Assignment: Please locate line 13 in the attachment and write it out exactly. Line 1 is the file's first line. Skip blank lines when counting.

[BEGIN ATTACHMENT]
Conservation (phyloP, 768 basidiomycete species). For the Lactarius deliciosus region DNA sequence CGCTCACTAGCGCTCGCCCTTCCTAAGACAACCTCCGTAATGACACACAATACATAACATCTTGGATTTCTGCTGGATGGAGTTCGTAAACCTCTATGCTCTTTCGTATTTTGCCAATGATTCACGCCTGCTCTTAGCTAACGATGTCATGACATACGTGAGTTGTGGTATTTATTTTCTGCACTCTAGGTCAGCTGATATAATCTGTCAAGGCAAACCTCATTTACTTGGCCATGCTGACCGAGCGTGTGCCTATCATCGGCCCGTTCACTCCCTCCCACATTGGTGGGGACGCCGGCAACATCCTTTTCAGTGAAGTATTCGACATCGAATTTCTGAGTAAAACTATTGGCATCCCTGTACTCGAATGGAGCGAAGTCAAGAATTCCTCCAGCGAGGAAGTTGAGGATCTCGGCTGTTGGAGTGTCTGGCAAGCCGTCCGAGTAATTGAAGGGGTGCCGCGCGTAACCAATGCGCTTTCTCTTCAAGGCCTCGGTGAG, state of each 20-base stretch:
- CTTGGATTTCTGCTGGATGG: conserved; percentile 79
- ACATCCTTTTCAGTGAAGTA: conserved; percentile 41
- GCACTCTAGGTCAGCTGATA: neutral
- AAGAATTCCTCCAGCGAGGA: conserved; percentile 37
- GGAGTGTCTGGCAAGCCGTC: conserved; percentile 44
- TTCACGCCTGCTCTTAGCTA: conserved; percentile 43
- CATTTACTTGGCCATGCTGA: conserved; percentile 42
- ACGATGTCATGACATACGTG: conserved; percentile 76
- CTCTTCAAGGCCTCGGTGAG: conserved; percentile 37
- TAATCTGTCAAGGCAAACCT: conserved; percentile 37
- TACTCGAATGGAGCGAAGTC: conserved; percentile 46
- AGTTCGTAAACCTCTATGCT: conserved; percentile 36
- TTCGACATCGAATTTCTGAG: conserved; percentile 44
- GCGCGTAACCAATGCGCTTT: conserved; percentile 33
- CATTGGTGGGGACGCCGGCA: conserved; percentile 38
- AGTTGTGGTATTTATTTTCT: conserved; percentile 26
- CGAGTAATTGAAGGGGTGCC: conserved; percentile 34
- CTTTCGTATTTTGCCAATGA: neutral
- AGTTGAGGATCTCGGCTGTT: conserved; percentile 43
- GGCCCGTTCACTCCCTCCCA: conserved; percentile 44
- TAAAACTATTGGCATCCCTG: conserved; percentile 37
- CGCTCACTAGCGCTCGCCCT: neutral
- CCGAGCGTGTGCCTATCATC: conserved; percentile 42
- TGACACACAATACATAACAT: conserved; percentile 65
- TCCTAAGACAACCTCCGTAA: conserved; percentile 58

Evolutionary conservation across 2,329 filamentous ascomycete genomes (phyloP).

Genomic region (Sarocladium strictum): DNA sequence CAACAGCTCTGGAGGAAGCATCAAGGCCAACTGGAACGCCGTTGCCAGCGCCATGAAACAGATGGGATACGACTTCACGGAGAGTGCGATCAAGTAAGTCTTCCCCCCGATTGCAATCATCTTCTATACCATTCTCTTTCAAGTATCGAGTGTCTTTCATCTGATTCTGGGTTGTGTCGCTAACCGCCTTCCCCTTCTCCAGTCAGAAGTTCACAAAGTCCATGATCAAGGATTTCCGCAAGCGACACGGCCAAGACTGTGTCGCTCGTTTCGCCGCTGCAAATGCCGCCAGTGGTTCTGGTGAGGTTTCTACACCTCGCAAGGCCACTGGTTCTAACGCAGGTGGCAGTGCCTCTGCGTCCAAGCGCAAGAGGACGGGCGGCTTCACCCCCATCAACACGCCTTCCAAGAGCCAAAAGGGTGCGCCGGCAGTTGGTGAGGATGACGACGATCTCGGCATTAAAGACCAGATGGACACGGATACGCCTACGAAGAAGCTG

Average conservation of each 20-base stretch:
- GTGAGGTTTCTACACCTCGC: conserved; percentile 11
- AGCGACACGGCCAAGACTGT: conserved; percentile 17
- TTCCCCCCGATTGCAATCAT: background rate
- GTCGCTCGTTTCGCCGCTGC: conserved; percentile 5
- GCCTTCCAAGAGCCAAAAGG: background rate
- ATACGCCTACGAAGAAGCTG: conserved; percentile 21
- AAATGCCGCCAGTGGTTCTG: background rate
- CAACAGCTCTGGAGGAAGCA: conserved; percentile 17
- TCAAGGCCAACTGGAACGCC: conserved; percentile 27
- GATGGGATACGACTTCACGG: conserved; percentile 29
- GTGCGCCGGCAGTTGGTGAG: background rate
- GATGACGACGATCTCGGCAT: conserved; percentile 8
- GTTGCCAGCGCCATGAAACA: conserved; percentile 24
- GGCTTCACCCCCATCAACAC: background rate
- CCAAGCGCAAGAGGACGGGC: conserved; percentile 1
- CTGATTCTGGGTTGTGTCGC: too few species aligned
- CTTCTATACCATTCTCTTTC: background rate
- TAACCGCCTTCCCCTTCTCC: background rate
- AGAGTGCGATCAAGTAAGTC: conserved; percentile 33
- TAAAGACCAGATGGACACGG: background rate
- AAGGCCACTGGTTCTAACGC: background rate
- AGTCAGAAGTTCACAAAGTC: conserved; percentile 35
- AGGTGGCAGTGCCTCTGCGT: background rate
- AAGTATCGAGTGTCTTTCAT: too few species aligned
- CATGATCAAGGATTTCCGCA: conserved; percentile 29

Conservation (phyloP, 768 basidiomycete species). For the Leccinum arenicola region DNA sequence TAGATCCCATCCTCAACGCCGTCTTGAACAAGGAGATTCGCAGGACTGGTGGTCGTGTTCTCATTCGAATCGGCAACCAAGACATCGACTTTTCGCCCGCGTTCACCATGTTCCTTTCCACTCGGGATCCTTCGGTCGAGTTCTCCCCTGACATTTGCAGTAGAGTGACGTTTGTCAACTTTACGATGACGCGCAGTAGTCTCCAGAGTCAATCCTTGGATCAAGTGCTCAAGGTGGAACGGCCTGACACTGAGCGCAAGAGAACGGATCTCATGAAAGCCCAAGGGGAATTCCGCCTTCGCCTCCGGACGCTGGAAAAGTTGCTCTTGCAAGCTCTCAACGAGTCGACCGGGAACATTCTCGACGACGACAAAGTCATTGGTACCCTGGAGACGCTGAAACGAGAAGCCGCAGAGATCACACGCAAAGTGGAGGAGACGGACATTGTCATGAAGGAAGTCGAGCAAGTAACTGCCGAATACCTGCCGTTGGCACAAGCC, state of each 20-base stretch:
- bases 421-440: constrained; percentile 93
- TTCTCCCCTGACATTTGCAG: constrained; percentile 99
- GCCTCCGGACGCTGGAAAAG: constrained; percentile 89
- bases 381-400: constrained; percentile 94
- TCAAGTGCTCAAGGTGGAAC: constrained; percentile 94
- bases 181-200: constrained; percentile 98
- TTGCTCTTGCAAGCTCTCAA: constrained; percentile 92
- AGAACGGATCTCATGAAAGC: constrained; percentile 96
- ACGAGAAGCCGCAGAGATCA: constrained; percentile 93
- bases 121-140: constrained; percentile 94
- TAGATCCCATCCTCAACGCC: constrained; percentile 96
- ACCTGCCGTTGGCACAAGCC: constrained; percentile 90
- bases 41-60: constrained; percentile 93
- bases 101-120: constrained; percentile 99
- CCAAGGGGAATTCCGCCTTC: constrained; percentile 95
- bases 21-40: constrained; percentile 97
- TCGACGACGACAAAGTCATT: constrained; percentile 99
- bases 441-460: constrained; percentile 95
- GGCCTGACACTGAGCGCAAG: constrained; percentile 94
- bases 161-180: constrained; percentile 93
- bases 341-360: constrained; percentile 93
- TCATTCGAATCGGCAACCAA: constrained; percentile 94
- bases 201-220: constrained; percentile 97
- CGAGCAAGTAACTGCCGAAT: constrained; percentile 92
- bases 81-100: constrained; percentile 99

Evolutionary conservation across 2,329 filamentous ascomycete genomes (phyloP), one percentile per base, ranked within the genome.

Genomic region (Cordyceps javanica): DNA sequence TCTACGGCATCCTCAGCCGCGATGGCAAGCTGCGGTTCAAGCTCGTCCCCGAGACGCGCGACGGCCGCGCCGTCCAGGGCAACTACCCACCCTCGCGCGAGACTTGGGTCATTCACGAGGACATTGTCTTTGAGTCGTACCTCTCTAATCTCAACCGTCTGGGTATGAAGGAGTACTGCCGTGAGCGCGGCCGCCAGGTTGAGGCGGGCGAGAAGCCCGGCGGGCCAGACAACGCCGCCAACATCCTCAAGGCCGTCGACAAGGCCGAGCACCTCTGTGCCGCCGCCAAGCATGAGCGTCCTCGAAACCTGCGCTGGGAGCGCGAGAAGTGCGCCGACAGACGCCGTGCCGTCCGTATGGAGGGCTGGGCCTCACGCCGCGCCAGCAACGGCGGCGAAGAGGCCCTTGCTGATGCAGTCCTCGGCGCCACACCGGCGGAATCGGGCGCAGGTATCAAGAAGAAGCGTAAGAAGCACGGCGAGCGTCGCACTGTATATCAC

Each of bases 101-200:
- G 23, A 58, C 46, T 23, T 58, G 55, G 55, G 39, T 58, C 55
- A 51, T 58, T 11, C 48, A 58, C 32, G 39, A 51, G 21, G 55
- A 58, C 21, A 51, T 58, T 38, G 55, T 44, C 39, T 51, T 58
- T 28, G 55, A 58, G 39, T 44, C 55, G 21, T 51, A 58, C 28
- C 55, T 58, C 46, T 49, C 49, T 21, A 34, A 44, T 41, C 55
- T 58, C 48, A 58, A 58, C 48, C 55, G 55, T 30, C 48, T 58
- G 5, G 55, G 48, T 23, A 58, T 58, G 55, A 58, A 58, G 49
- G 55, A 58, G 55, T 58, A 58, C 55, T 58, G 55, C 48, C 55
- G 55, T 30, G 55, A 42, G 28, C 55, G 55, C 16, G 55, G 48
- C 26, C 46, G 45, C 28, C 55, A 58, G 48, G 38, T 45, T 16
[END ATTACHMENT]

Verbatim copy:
- AGTTCGTAAACCTCTATGCT: conserved; percentile 36